The questionable concept of mixing ballet with hip-hop dance moves is explored only as far as Line Dance choreography will allow in a cliche-riddled romance movie that coasts on the strength of its two charismatic leads Channing Tatum and Jenna Dewan. Tyler Gage (Tatum—Supercross) is a Baltimore ghetto hood sent to do community service at the city’s Maryland School of the Arts for his involvement in trashing the school’s stage facility with his car-thief friends.
Cupid’s arrow flies when Tyler offers to stand in as a dance partner to ballerina Nora (Dewan) to assist in her upcoming senior showcase. Nora’s fickle nature and Tyler’s lack of discipline threaten to sabotage the couple’s romance even as Tyler’s ghetto reality takes a heavy toll on his sense of desperation.
Tyler is a white kid growing up in a black ghetto where he squanders his time stealing cars and hustling cash with his best friend Mac (Damaine Radcliff) and Mac’s feisty little brother Skinny (De’Shawn Washington). At the top of the film the three friends are goofing around one night when Skinny breaks a window on the ground level of a large building and disappears inside.
Tyler and Mac follow the boy and walk the empty halls of what turns out to be an arts school. In one of the most telling scenes of the movie the three boys discover the school’s auditorium and begin trying on various costumes that send them into an oblivious reverie of vandalism.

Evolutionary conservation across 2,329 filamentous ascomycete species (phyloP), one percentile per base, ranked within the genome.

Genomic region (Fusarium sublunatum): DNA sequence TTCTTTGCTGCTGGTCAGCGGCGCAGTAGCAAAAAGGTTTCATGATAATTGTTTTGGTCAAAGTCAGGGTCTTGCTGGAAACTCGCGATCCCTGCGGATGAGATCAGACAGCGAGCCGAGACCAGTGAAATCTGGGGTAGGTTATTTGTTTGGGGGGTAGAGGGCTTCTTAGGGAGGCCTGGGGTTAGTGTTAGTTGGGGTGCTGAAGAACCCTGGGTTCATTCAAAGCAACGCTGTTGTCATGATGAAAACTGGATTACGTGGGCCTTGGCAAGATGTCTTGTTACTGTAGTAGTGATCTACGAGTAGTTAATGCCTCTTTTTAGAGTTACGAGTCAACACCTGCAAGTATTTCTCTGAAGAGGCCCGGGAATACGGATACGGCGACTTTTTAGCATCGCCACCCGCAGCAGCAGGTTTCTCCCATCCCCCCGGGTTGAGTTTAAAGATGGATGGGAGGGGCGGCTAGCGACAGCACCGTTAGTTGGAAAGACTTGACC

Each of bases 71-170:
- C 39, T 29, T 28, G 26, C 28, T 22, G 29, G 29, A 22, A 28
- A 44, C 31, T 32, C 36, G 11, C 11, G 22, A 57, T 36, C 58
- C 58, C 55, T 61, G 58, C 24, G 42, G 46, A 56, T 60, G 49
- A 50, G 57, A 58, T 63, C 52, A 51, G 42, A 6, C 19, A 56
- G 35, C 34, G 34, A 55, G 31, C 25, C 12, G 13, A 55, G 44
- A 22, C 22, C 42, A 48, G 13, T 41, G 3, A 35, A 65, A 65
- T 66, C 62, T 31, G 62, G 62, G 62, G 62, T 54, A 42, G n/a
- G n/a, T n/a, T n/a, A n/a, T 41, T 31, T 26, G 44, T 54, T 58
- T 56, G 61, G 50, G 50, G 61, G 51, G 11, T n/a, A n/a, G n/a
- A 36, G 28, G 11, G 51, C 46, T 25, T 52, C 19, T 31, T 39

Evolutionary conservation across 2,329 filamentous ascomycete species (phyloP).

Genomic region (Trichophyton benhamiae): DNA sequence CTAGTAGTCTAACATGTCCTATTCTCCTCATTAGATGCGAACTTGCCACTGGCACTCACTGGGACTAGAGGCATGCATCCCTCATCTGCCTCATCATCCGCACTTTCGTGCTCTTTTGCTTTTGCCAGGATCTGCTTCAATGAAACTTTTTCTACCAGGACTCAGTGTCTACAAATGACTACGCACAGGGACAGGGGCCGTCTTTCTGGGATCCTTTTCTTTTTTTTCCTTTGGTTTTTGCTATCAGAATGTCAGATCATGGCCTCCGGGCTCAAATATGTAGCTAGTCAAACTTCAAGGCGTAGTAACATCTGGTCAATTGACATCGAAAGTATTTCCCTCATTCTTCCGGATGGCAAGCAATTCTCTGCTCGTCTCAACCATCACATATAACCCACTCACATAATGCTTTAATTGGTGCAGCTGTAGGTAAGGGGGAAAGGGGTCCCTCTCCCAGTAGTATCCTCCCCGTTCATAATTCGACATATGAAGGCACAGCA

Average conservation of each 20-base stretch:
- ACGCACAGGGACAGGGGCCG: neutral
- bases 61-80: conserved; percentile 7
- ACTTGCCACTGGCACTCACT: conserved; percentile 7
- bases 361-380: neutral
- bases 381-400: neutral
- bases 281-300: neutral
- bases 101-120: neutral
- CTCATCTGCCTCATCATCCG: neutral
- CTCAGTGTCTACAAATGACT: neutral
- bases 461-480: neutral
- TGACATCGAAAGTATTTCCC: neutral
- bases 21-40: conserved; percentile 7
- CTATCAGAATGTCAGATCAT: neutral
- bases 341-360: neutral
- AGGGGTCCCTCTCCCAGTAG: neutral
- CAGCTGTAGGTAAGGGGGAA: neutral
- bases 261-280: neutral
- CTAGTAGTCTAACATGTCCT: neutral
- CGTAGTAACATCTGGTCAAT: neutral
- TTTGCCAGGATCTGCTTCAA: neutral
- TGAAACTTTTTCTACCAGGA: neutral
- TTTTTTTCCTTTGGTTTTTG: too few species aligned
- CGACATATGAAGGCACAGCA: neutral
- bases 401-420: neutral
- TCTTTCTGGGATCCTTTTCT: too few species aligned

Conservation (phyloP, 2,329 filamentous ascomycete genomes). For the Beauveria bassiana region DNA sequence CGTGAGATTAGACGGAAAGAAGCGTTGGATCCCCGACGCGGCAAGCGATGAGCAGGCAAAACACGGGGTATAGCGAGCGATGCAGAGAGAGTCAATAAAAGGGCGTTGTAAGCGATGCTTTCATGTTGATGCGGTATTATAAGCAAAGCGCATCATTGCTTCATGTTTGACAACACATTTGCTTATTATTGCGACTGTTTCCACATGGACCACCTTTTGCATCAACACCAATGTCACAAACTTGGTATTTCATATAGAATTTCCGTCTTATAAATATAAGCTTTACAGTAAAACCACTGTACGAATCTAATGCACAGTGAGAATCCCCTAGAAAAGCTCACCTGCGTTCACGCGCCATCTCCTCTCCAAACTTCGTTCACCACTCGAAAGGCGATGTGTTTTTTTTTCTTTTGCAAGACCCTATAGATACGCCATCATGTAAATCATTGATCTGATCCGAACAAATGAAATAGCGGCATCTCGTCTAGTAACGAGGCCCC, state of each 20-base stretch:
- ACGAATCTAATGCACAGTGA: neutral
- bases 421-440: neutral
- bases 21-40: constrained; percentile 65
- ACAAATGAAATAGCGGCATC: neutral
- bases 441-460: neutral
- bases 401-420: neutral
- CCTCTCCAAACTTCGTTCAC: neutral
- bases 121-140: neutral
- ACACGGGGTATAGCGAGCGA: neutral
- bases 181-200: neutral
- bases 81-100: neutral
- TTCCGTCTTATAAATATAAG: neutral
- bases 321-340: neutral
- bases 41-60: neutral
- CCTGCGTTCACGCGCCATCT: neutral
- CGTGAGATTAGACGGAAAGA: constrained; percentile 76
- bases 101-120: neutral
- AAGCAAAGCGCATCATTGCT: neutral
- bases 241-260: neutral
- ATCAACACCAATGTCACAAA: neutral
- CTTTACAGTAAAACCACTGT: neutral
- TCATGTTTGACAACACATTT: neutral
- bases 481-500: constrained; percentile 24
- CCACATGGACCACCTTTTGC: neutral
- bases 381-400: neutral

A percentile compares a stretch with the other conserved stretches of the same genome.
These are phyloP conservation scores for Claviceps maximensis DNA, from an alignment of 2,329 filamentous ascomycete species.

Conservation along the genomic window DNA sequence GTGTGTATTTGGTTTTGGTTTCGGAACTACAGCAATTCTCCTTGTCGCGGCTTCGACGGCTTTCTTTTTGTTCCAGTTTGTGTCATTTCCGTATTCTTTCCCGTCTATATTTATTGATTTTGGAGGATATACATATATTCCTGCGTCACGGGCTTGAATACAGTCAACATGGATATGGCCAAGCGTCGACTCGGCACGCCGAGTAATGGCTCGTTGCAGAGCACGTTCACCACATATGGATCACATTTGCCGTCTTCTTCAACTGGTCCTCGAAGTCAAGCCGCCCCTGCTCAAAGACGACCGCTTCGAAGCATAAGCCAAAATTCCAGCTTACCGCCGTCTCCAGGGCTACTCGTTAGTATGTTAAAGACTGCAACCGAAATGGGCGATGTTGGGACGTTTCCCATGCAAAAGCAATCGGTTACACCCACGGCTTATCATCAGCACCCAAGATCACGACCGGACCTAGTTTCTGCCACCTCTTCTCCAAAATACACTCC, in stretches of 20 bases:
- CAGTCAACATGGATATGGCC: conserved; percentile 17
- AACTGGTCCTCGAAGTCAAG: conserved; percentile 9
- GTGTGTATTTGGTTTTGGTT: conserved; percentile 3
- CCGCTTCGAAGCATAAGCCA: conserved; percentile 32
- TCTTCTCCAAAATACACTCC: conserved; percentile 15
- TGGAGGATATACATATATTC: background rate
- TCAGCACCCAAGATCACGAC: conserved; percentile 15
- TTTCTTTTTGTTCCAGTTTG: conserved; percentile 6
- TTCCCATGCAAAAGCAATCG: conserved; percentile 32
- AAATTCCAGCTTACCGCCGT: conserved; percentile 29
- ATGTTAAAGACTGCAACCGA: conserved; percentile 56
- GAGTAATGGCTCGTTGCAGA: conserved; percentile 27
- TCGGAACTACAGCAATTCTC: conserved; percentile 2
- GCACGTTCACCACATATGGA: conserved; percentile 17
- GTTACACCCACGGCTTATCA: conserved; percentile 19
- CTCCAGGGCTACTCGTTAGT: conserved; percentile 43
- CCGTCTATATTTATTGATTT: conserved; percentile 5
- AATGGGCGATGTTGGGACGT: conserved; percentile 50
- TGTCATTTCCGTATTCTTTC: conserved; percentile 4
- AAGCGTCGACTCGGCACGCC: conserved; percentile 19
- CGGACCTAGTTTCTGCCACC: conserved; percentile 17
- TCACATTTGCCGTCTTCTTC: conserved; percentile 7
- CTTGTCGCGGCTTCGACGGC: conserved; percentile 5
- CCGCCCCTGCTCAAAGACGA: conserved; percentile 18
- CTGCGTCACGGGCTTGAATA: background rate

Not only do these kids have no respect for private property, but they also have no regard for the arts. A security guard arrives and Tyler allows himself to be caught so that Mac and Skinny can escape.
Once he’s sentenced to serve community service as a janitor at the school that he vandalized Tyler soon trades in his mop for a girlfriend. It’s a glaring pothole in the story that Tyler so effortlessly casts off his court appointed janitorial duties in lieu of dancing with Nora, but it’s the silly dance sequences that send the movie into a tailspin like a hummingbird with motion sickness.
Choreographer-turned-director Anne Fletcher (choreographer on Bring It On) makes an obvious mistake in choreographing the dancing in her directorial debut. Step Up, as the film’s title vaguely illustrates, is a story about dance.
It has a skeletal narrative template from Romeo and Juliet to underscore what should be a celebration of cultural sharing between the highbrow discipline of ballet with the street dance form of hip-hop. However the screenwriters (Duane Adler and Melissa Rosenberg) neglect to outline the stern prejudices that exist between the vastly different styles of dance.
Step Up is a weak movie because it barely touches the surface of its primary subjects, dance and the inner city struggle of both impoverished and privileged teens. No one in the story tries hard enough, and neither did the filmmakers. MTW